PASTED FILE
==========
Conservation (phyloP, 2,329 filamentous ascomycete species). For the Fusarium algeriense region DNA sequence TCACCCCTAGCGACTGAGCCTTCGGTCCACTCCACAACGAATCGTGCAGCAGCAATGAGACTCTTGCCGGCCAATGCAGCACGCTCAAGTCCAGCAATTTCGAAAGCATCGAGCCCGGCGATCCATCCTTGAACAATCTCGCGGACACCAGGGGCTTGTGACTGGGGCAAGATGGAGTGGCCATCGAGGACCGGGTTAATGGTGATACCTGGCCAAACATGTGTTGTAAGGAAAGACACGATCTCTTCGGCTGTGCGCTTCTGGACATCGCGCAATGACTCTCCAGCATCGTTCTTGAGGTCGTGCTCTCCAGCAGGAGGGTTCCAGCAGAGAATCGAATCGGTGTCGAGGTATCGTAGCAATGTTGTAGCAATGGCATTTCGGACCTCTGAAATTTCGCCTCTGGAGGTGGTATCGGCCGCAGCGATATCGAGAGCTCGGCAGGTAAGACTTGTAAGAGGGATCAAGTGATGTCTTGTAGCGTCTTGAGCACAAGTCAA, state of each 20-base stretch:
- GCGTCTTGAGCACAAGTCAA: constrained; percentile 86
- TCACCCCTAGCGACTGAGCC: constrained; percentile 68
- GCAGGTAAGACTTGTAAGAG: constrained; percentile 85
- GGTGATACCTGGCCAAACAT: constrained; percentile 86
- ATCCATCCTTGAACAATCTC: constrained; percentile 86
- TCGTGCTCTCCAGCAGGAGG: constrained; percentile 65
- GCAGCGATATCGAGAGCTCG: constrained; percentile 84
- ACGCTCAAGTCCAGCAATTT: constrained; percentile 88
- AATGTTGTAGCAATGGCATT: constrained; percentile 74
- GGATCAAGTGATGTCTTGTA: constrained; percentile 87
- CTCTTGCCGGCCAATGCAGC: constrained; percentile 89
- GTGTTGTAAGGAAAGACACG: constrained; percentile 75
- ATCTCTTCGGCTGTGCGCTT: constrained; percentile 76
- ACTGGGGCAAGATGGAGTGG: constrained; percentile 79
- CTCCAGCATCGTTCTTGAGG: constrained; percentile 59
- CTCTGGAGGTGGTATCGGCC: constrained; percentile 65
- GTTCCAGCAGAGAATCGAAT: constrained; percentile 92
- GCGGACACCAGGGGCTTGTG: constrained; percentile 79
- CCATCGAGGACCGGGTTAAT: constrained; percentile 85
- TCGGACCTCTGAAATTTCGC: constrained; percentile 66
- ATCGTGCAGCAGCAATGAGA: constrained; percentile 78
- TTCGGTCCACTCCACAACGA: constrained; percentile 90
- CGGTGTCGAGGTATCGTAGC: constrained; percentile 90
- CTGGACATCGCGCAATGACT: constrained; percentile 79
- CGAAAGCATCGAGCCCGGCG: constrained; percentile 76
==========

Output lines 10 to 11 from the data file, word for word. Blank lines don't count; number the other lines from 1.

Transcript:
- AATGTTGTAGCAATGGCATT: constrained; percentile 74
- GGATCAAGTGATGTCTTGTA: constrained; percentile 87